At this point, however, only the Bahamas has reduction of the illicit use of money as a top policy objective for its CBDC. The background to this objective is an ongoing campaign to strengthen the Anti-Money Laundering / Combating Financing of Terrorism (AML/CTF). The Bahamas was put on the Financial Action Task Force (FATF) grey list in 2018 due to strategic deficiencies in its AML/CFT framework, which resulted in increased monitoring. The Bahamian authorities subsequently implemented an action plan aimed at addressing the identified deficiencies, and as a result, the Bahamas was de-listed in December 2020.20

F. Monetary Sovereignty

While currency substitution has long been a risk facing countries, it is possible that new forms of digital currency might have a competitive advantage relative to older forms of currencies. If a sufficiently large portion of a country’s population adopts a foreign digital currency or a global stablecoin, the ability of the country to carry out several crucial central bank functions might be impaired, such as monetary policy and lender of last resort.21

The BOC has stated that serious consideration of a CBDC might be triggered if monetary sovereignty were to become an issue—say if Canadians began adopting a non-Canadian digital currency or stablecoin.22 Likewise, the PBOC has said that one motivation for investigating CBDC was to secure monetary sovereignty in a digital future.23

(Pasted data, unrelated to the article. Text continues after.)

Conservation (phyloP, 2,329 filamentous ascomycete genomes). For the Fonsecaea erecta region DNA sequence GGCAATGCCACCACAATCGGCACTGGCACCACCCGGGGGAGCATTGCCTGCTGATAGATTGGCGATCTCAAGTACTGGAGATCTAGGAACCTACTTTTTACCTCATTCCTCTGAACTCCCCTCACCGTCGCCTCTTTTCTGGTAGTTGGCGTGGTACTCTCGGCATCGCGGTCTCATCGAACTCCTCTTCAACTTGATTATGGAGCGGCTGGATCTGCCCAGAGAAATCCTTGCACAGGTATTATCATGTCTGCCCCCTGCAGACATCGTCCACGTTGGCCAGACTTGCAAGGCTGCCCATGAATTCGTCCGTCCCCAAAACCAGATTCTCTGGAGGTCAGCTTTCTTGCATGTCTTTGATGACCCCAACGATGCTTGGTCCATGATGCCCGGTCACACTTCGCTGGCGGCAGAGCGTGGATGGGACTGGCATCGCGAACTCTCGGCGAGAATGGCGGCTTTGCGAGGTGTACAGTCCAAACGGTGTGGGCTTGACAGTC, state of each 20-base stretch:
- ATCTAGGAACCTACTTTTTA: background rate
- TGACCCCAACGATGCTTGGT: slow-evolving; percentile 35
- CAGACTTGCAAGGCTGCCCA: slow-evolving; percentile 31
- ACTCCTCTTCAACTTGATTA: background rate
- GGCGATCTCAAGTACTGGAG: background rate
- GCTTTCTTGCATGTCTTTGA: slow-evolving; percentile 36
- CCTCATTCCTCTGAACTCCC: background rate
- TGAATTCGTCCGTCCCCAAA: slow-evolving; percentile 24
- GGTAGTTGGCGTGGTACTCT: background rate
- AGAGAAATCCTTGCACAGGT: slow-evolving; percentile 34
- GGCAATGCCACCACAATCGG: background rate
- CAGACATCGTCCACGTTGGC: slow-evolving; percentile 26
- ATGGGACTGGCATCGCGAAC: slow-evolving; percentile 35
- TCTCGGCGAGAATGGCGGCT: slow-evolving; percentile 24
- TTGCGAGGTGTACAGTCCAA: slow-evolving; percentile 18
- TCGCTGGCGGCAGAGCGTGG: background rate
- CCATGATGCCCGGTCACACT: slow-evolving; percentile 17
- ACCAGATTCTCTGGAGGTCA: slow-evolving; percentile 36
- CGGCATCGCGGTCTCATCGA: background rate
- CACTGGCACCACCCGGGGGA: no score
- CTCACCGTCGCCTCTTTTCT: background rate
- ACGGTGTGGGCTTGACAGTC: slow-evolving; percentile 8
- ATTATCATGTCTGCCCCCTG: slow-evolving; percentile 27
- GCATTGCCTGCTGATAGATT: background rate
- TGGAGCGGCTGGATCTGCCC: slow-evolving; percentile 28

G. Competition

CBDC could potentially increase competition in a country’s payments sector in two ways: directly, by competing with existing forms of payments; and indirectly, should the CBDC be designed as a platform open to private payment service providers (see the following section, Operating Model). The latter would ensure low barriers of entry for new firms seeking to offer new payment services.

The Riksbank, in particular, sees competition as a potentially important contribution by the e-krona. The payments market, according to Riksbank analysis, displays clear network effects that tend to favor the concentration of a few large actors. This may lead to high fees or stagnating innovation in the future. The e-krona could be a way to ensure more competition and enhance market efficiency.24

The BOC has also said that the high concentration of service providers in the Canadian financial system may be contributing to the high costs of payments. If cash were to decline significantly, competition in the Canadian payments market would decline even more. This is among the reasons why the BOC is monitoring cash usage and building capacity to launch a potential CBDC.